By Anna

In the November/December issue of the Utne Reader “an educator challenges society’s assumptions about intelligence, work, and class” in an essay about the lost intelligence of the working class, the blue collar community.

Coming from a blue collar, rodeo rearing, gossip-ridden town in Montana, where you’ll run into someone you know every time you leave the house, I left town right after high school. But once a year, usually Christmas, I, the college-educated elite, venture back to my working class roots and act as though I’m better than all the ones who stayed.

“If we think that whole categories of people—identified by class or occupation— are not that bright, then we reinforce social separation and cripple our ability to talk across cultural divides,” said Mike Rose from Utne.

I’ve spent thousands of dollars studying a minor I leave on the hook of my Minneapolis home as soon as I head for the mountains. I study cross-cultural missions at Bethel and learn how to relate to people from other cultures in order to someday not only educate them biblically, but for them to educate me culturally.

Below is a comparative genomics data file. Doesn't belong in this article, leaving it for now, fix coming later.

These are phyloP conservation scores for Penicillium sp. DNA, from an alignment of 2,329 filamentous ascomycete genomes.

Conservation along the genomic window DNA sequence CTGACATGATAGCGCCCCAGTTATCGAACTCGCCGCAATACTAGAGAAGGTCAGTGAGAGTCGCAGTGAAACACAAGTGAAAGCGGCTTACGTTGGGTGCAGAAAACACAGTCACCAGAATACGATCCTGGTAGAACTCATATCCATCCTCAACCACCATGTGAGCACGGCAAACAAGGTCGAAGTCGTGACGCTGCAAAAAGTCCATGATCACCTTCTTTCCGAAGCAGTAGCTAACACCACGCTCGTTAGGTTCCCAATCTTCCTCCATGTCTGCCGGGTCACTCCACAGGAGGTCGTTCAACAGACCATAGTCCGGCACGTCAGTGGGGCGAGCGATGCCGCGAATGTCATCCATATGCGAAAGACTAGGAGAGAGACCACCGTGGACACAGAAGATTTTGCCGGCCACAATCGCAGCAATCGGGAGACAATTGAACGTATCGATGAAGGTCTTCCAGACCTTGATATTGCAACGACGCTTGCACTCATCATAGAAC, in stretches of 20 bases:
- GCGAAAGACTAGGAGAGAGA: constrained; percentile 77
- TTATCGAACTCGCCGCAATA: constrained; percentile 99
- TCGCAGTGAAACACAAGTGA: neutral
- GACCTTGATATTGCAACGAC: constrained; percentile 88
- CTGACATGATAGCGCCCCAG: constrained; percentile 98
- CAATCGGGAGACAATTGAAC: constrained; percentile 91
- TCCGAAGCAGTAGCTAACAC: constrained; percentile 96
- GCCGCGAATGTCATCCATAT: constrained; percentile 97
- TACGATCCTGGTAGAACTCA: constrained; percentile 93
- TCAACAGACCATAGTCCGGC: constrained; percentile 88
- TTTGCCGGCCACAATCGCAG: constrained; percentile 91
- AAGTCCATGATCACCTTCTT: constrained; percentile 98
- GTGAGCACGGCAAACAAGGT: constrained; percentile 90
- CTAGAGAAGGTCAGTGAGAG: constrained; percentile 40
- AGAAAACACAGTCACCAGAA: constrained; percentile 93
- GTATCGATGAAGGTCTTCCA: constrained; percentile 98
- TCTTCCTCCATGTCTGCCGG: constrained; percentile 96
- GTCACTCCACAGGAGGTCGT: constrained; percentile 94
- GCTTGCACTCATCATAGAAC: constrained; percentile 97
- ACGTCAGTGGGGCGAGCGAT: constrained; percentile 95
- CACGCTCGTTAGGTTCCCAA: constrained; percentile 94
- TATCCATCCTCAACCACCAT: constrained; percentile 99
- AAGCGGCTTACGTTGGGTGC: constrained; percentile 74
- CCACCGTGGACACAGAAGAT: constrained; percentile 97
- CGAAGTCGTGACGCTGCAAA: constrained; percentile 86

There were times in my two weeks in Montana when I thought I was better than all my peers who are “stuck” in Great Falls. Because I’ve read multiple 1,000 page books in one year and now live in the most intellectual city in America. But I’m not free from ignorance, no one is; yet I perpetuate the stereotypes of community college students and gunslinging Baptists because I can’t see past my pride and recognize the value of another culture.

Instead of staying indoors all Christmas or ducking behind shelves at Barnes and Noble to avoid that 12th grade math teacher. I said hello to my sophomore biology teacher and senior English teacher to continually glean that blue-collar wisdom that might just be necessary for reconciliation and a more holistic future for America.

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